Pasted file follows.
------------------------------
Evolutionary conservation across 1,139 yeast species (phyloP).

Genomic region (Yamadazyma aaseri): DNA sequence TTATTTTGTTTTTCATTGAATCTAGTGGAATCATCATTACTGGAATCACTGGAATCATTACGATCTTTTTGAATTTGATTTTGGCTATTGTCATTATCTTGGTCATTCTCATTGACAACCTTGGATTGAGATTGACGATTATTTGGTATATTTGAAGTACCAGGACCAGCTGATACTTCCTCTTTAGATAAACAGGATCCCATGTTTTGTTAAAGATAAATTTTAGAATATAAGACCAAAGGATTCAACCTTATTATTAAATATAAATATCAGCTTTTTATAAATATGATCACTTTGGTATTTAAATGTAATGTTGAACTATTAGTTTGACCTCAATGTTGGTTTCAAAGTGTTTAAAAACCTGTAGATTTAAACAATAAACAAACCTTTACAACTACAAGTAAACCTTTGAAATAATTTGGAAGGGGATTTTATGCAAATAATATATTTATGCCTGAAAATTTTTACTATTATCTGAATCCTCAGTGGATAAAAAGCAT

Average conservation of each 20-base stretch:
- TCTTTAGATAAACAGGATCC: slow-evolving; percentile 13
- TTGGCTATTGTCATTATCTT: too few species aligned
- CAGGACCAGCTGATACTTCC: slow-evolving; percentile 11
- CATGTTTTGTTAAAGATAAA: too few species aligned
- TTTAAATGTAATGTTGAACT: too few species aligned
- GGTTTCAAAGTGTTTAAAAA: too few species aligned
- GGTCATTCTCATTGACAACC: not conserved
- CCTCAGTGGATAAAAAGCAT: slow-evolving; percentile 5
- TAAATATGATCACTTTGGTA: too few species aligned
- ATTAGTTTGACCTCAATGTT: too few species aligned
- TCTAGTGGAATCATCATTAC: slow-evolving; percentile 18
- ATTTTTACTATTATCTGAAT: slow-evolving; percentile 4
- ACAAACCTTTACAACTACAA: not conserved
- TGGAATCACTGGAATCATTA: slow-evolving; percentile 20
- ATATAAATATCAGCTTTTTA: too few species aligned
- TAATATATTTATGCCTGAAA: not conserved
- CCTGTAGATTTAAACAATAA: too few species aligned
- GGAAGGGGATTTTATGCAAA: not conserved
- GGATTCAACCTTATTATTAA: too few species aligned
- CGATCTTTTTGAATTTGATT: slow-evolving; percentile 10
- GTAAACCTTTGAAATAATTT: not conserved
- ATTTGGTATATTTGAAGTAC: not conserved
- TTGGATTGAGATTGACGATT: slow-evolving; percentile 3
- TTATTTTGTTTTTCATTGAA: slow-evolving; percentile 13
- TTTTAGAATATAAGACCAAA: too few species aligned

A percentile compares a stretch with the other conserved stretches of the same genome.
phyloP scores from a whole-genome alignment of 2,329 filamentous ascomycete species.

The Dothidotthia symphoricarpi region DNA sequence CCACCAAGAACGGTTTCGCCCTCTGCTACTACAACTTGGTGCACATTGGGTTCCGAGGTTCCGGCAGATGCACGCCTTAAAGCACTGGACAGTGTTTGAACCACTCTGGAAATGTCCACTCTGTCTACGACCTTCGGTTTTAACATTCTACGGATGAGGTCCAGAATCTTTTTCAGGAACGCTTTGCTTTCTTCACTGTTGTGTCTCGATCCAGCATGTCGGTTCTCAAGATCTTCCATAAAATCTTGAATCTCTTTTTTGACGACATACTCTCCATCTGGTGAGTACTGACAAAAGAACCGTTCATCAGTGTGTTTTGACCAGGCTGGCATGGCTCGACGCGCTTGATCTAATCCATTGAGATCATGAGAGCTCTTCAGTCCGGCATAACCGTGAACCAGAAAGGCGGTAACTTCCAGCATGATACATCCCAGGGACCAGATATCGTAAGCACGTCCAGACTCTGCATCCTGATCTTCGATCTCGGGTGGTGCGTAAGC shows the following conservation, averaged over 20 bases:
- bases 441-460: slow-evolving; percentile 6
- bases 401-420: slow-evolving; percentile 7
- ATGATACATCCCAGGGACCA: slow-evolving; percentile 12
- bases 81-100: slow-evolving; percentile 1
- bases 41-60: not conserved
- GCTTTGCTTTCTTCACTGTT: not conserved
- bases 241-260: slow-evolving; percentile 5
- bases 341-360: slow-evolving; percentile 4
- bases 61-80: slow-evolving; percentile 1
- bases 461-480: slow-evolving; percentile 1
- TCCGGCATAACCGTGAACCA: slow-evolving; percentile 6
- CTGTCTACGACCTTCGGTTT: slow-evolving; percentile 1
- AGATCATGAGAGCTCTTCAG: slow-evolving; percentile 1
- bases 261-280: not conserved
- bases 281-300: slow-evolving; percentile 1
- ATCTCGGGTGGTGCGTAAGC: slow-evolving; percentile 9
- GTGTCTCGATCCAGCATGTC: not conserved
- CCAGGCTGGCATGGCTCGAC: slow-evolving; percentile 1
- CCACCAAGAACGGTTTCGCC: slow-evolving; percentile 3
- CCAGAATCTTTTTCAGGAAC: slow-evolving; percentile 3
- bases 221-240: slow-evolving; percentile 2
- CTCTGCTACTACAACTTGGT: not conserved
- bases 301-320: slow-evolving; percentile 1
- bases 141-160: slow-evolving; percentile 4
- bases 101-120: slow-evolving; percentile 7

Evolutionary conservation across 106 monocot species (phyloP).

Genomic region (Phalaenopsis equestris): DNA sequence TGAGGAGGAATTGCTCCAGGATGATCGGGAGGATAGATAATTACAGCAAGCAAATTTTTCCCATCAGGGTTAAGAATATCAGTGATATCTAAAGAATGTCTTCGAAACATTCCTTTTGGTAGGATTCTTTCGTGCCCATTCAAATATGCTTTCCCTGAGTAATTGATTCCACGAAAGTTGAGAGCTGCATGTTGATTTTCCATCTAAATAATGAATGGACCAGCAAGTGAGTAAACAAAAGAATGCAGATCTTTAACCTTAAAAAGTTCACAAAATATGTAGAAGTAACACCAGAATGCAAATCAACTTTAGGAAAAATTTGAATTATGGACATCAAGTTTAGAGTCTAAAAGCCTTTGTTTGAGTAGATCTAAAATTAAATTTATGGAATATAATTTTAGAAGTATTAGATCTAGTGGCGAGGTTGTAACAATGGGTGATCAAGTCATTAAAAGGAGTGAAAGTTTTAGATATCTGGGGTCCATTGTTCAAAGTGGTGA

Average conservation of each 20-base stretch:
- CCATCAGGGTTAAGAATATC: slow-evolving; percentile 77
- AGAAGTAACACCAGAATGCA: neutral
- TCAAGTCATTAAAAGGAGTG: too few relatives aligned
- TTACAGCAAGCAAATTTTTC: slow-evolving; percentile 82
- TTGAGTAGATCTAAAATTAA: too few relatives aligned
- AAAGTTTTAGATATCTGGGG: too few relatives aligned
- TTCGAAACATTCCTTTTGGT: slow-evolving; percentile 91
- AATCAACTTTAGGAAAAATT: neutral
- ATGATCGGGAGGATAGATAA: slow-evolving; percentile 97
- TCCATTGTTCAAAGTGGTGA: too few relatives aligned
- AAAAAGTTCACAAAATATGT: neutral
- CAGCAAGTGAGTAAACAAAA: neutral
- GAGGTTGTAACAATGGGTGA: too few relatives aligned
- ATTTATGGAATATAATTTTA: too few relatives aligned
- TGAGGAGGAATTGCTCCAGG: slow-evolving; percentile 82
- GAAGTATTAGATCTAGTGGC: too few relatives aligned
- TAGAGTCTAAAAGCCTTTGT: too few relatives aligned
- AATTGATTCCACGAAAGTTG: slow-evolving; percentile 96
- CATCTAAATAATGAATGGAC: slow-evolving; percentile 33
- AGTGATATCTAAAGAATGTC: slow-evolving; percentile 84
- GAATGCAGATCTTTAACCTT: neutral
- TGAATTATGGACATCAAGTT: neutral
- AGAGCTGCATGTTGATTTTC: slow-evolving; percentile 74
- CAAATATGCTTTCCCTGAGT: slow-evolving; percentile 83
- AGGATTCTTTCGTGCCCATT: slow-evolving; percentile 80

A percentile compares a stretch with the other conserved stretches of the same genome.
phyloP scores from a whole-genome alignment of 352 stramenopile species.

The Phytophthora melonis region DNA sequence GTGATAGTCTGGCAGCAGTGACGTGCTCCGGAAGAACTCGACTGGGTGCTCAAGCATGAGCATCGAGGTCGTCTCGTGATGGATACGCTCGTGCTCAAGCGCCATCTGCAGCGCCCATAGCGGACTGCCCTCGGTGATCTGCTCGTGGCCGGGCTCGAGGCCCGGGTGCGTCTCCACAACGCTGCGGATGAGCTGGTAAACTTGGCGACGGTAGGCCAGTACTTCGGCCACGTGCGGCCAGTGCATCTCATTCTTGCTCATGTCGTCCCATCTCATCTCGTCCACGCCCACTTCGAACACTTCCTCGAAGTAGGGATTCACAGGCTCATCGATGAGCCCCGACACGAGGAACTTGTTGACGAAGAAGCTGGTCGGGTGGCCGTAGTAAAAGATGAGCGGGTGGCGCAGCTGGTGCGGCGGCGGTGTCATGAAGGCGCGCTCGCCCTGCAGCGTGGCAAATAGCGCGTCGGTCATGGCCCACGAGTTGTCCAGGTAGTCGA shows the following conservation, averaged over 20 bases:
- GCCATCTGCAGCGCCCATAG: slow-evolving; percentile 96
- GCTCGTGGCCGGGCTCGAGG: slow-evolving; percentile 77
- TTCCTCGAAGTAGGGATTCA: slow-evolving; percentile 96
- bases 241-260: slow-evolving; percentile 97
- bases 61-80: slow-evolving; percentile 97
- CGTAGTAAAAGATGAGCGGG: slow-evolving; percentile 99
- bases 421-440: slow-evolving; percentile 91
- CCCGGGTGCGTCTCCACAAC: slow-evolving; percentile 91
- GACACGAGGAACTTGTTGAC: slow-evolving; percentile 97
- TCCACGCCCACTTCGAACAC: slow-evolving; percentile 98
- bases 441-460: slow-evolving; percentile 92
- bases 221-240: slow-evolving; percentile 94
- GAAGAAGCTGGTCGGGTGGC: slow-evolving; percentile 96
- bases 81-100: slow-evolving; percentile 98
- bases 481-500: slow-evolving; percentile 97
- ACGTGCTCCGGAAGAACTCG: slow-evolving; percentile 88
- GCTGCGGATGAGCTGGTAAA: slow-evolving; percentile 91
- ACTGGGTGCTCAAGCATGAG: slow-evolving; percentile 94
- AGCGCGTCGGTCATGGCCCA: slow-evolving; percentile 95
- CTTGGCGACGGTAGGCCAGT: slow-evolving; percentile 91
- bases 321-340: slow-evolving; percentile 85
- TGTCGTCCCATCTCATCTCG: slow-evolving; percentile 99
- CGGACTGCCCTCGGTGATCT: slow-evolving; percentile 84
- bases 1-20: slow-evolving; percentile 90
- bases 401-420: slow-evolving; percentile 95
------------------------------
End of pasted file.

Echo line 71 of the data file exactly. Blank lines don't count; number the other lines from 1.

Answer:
- CAGCAAGTGAGTAAACAAAA: neutral